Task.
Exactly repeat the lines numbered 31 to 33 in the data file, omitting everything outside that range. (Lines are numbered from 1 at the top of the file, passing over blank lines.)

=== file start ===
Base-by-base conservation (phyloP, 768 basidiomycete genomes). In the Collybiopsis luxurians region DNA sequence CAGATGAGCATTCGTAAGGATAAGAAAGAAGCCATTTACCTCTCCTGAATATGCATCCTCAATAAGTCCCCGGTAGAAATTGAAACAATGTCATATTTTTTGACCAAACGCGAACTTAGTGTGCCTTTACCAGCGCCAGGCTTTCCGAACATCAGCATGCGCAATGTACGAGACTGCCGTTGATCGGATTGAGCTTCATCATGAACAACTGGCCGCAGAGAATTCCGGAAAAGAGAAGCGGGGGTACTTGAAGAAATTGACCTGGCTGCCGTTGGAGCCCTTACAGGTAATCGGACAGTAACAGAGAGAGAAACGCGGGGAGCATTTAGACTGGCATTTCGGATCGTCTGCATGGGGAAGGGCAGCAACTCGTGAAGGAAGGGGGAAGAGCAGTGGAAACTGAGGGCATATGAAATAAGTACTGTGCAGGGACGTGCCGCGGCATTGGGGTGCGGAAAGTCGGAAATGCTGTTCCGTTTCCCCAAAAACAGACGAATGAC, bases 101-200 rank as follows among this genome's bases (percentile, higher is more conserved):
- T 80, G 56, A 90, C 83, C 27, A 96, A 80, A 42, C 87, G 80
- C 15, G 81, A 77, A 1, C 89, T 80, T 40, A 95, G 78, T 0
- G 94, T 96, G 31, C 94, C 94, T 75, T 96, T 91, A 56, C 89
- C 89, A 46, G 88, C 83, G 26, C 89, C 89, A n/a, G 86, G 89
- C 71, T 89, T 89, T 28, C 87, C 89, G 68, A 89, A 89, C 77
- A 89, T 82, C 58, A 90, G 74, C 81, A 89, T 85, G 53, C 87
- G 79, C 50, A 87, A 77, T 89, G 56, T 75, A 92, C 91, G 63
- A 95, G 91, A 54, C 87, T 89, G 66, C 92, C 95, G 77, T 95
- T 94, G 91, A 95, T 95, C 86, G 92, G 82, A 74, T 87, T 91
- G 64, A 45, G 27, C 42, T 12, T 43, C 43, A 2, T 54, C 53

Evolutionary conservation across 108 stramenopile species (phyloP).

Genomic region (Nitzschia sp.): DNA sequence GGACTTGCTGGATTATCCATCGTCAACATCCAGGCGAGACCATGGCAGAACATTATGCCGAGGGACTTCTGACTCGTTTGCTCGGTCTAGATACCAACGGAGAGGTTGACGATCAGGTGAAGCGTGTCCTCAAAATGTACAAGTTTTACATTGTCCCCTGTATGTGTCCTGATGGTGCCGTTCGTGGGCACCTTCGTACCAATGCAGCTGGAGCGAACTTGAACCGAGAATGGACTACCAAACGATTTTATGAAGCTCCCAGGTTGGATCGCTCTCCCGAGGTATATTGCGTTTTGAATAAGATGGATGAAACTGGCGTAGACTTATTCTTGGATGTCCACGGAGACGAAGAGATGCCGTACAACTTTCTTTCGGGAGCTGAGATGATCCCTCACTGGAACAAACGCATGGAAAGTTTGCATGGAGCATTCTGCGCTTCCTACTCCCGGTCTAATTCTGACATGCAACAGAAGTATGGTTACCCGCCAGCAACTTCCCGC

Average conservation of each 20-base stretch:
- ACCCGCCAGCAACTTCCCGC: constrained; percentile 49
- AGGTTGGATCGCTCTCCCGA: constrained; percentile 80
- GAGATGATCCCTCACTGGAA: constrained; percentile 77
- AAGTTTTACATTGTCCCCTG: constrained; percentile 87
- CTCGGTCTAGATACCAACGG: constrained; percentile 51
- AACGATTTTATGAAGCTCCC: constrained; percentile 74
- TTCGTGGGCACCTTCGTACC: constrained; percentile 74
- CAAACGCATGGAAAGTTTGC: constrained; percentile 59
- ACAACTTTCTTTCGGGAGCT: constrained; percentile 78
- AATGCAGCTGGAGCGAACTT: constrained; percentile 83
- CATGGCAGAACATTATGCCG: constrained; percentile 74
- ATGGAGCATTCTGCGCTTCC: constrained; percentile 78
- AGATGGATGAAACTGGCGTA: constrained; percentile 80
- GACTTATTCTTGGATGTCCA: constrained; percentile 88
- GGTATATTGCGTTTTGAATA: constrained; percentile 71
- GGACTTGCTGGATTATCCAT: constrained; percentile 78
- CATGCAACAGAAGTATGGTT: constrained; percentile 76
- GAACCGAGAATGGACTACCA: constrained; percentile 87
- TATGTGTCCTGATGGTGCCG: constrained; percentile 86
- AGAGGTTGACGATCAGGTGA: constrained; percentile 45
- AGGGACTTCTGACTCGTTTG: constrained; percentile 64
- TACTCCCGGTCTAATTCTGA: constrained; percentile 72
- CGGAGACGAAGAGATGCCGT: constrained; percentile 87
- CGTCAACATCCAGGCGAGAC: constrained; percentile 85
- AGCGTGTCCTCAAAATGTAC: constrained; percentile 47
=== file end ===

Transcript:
- CATGCAACAGAAGTATGGTT: constrained; percentile 76
- GAACCGAGAATGGACTACCA: constrained; percentile 87
- TATGTGTCCTGATGGTGCCG: constrained; percentile 86